^ Very true, and someone's got to be the one to get the ball rolling, so why not you, right?

When you take the initiative, things happen for you.

You can liken it to hitting on girls, really. So easy to walk around not talking to women because you're afraid they'll shut you out or get annoyed or "creeped out." But then your balls drop and you walk up to women and introduce yourself, and hey, it turns out women want to meet you after all...and it turns out women want to have sex, just like men.

Same with making friends. You find yourself iffy about talking with anyone or unsure what to say - or in many cases trying to look cool or mysterious. Then you just strike up a conversation about nothing, and what do you know, guys want to make new friends just like you do.

"The individual has always had to struggle to keep from being overwhelmed by the tribe.
To be your own man is a hard business. If you try it, you'll be lonely often, and sometimes
frightened. But no price is too high to pay for the privilege of owning yourself." - Kipling
12-11-2015 05:35 PM
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LeeEnfield303 Offline

Posts: 1,464
Joined: Feb 2015
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Post: #30
RE: Deep friendships / Friendship groups
The only truly close friends I've ever had were the guys I went downrange with...and that's only a few.

Лучше поздно, чем никогда

Those that see...will prepare.
12-11-2015 05:52 PM
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The Lizard of Oz Offline
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Post: #31
RE: Deep friendships / Friendship groups
(12-08-2015 03:42 AM)Beyond Borders Wrote:  
(06-16-2014 09:08 PM)The Lizard of Oz Wrote:  Interesting thread.

I think some of the guys posting here are overlooking a resource staring you right in the face:

Find posters on the forum who live in your area and are of similar age or have shared interests -- or just posters that you think you you might enjoy hanging out with. Get in touch with them through PMs or the "meetups" subforum and see if you can make new friendships with like-minded men.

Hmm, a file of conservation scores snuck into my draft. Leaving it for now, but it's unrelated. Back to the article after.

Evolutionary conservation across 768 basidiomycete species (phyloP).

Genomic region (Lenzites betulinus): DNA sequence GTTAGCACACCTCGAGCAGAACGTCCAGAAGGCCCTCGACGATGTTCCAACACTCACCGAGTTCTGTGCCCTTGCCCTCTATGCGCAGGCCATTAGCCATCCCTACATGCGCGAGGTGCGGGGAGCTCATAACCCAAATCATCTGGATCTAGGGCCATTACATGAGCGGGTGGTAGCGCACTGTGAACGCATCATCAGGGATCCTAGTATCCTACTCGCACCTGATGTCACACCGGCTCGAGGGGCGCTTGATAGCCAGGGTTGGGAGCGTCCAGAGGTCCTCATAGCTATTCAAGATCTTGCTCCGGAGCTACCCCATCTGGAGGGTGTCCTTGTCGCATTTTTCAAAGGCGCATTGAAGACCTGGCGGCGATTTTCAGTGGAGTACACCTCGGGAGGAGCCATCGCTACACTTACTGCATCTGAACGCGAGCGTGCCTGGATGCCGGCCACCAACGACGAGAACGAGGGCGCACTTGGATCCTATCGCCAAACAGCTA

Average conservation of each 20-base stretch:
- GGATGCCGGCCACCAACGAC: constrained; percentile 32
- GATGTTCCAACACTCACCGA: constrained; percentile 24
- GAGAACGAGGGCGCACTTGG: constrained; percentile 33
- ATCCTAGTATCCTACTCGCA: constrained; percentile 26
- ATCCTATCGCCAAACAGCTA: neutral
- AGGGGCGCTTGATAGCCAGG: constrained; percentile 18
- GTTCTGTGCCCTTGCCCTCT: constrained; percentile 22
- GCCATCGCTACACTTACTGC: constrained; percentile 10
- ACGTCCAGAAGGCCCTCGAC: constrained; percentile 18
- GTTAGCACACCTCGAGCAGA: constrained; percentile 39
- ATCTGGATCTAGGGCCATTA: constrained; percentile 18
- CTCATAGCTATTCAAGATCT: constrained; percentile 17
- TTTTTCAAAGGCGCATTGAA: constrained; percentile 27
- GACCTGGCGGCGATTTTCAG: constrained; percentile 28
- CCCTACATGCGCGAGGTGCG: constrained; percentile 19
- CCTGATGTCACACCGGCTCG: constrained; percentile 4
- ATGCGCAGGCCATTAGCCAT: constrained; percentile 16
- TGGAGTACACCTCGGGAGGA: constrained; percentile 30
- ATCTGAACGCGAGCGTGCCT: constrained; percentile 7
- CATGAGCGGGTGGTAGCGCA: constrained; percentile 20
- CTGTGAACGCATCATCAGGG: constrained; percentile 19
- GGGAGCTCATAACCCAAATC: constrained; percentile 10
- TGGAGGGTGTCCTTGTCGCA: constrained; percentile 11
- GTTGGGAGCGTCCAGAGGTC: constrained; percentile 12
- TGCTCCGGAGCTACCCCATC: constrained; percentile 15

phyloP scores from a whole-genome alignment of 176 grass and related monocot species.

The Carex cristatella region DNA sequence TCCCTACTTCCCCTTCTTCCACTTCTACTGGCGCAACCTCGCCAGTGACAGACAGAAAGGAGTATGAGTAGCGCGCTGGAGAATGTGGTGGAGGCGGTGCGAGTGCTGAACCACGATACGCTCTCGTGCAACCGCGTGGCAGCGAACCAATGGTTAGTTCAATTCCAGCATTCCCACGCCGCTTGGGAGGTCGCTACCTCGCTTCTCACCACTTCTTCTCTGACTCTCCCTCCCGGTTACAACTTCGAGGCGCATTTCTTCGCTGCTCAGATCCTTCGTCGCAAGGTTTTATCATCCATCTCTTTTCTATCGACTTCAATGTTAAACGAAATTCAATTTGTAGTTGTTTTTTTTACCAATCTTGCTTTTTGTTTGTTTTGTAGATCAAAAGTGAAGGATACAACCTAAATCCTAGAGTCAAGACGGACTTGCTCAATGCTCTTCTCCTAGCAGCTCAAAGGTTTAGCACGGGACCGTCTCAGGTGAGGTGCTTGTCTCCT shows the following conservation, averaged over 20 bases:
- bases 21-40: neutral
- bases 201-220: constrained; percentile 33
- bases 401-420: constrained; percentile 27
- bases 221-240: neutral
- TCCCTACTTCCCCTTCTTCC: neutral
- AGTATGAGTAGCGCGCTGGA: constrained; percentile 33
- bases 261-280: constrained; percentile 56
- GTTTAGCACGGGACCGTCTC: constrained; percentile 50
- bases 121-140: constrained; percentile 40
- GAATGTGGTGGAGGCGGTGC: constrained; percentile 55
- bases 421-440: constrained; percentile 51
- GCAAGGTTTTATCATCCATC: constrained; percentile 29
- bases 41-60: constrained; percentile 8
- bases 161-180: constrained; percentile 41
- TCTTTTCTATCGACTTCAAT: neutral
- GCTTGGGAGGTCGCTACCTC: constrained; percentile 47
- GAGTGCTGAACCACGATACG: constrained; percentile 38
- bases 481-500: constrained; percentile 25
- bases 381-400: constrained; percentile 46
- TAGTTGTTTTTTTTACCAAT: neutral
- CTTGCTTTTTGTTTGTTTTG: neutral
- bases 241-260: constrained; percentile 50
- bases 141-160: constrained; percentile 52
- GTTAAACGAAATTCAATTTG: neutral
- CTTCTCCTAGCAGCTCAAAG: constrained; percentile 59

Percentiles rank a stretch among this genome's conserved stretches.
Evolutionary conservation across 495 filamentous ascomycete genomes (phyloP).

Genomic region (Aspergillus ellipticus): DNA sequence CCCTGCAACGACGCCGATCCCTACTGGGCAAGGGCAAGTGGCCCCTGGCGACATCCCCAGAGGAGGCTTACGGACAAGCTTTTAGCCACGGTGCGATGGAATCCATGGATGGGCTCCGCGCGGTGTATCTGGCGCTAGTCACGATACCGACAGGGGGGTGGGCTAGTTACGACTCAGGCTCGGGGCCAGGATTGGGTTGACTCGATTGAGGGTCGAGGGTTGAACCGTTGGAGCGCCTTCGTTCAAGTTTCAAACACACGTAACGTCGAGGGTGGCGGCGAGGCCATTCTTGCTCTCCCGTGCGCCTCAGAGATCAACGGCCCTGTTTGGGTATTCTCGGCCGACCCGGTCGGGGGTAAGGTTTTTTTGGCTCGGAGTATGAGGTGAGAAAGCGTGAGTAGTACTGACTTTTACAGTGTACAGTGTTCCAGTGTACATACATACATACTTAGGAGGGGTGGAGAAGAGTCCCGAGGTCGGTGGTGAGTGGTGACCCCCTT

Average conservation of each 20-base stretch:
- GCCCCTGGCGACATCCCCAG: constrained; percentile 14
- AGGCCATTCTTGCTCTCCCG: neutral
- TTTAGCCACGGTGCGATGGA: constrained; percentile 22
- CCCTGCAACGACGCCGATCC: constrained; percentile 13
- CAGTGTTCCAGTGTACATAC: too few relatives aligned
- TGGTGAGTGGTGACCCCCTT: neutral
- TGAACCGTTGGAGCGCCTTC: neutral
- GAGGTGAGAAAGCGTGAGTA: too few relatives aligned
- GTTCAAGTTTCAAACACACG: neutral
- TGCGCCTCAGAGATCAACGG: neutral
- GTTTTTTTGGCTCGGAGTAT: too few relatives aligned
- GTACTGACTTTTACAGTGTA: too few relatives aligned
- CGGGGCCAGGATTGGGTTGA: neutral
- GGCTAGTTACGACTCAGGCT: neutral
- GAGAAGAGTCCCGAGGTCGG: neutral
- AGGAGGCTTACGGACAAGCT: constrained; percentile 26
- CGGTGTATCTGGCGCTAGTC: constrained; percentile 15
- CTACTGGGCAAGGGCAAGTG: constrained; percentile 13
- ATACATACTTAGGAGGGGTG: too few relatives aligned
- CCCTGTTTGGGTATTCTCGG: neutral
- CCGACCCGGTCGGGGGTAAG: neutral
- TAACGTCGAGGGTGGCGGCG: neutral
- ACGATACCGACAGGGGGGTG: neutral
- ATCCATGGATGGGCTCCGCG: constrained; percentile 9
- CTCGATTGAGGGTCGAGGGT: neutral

My thoughts exactly - though the similar interests and age aren't even exactly mandatory. A lot of guys from this forum have already met and begun the types of lifelong friendships all you guys here are complaining about not being able to find after your teens. And these with guys who likely don't even live in the same city or country, so if you live in a big city with other members, there's a lot of potential.

I'm not even into pickup, but I've met quite a few members, and I find the personalities as you read them on the forum are very transferable to real life. The good parts and the little personality quirks. So if a guys seems like someone you would respect and vibe with and he has no hangups that rub you really wrong, take the time to go meet him.

I'll also add that I think one mistake guys make is wanting to meet a friend that "ticks all the boxes" for them. You're not looking for a wife here that's going to share your home and bed and help you raise your children.

I have actually built quite a few friendships that have lasted over the years throughout my twenties and early thirties. Now, I don't see these guys a lot because I'm always moving somewhere new, but we still stay in touch, and from time to time I meet up with them when we get the chance and nothing has changed. I'm as close with some as people I grew up with back home.